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A Little Walk With God

A daily devotional through the Bible narrated as if walking through the garden east of Eden with God. Scriptures come from a daily reading plan that take you through the Bible in one year, generally coming from The Voice. Our website is http://alittlewalkwithgod.com or http://richardagee.com
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Thanks for listening.

Richard

Jan 1, 2018

Bible Reading Plan - www.Bible-Reading.com; The Story, Chapter 15; You Version Bible app Engaging God's Story Reading Plan Days 99 through 105

Welcome back to our study of The Story, God’s plan to restore us to a face-to-face relationship with Him. If you’ll remember, we have been walking through His word looking at the four movements that permeate the Bible. His word opens with His face-to-face relationship with Adam and Eve in the Garden of Eden as He walked with them in the cool of the day. They gave up the right to see Him face-to-face when they disobeyed His command to avoid eating from the tree in the middle of the garden, the tree of the knowledge of good and evil.

From that day forward, God has put in place a plan to bring us back into fellowship with Him. He built a special nation, Israel, to point us to Him and show us how to live in community together and with Him. This is the second movement in God’s story. The nation failed to live up to their side of the covenant God made with them, though, and went into exile in 598 BC and became a vassal of Babylonia. It didn’t become a self-governing nation again until 1948 when Israel’s borders were recognized after World War II. During the intervening 2500 years it fell under the auspices of some other nation’s rule.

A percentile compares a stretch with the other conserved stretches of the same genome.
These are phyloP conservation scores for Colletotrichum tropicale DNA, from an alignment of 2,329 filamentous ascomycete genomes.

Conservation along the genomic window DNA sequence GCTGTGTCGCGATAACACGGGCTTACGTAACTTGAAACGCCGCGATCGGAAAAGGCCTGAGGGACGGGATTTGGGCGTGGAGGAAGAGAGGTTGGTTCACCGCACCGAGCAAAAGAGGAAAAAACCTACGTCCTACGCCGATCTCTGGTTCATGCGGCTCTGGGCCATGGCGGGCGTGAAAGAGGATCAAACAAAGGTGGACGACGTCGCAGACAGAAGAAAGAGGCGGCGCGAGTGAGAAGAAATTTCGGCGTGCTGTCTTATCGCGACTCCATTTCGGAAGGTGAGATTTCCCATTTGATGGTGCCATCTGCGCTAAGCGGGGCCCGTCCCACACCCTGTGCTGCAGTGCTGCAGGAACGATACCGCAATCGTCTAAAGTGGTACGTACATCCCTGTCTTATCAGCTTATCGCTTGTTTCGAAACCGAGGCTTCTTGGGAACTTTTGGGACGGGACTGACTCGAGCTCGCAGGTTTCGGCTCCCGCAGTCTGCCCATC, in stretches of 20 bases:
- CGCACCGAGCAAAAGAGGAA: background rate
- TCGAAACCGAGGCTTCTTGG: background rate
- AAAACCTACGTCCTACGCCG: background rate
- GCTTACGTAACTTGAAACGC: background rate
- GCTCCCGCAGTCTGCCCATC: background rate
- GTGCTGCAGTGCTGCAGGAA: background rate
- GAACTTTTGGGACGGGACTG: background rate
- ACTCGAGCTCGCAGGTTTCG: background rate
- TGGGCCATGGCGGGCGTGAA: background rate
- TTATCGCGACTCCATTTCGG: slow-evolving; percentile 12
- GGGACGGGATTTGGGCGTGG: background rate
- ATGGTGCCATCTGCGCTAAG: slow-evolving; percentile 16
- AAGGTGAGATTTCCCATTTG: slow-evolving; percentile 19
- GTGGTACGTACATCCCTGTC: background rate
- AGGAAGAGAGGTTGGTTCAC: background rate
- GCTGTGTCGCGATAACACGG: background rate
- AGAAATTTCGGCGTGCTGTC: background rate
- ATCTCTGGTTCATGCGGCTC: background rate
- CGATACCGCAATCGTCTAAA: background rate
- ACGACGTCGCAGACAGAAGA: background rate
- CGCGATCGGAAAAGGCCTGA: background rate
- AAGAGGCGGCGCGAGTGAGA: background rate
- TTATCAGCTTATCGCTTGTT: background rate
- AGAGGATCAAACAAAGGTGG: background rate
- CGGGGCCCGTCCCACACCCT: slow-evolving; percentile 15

The third movement comes in the form of a baby born to a teenage girl in a little village called Bethlehem. He would be called the King of kings and Lord of lords because He is God incarnate. The very Son of God foretold by the prophets centuries earlier. He was part of the Father’s plan to bring us back into that face-to-face relationship God desperately desires to restore with us.

The fourth movement in the story heralds the beginning of the church, the instrument that continues to share the message that God so loved the world that anyone who believes in Jesus as the Son of God would be saved and have everlasting life with Him in His perfect garden. We are part of that fourth movement and have the responsibility of sharing that message. The kingdom has come and we are to share the message with those around us.

The final movement of God’s story tells us of a restored relationship. A new heaven and new earth. A place where the redeemed will live in harmony with God and with each other because there will be no death, no pain, no sickness, no sin, no evil. It will be a perfect place. The place Jesus talks about as the place He is preparing for us to take all those who believe in Him when He returns to take us to be with Him.

So that is the story and today we look at Chapter 15 and what a strange story this is if seen only from our lower story point of view. The book of Hosea would make a terrible B-rated movie. The prophet hears a voice tell him to go marry a prostitute named Gomer.

Well, the first thing I think of when I hear the name, I think of Gomer Pyle from the Andy Griffith show. A little dumber than dirt and always in trouble. Probably not far from the truth in this marriage making idea that comes to Hosea, you might be thinking. But Gomer is a girl, a prostitute. But Hosea hears the voice and heads to the local corner where the call girls hang out. He waits for Gomer to walk by and flutter her eyelids at him, but instead of asking how much, He asks her to marry him. Now that’s a proposition she probably hasn’t heard before. Surprisingly, Gomer marries the prophet.

Things don’t change for Gomer, though. Prophets don’t make much money and she missed the baubles and trinkets her clients gave her. So it isn’t long before she looks up her pimp and goes back to work.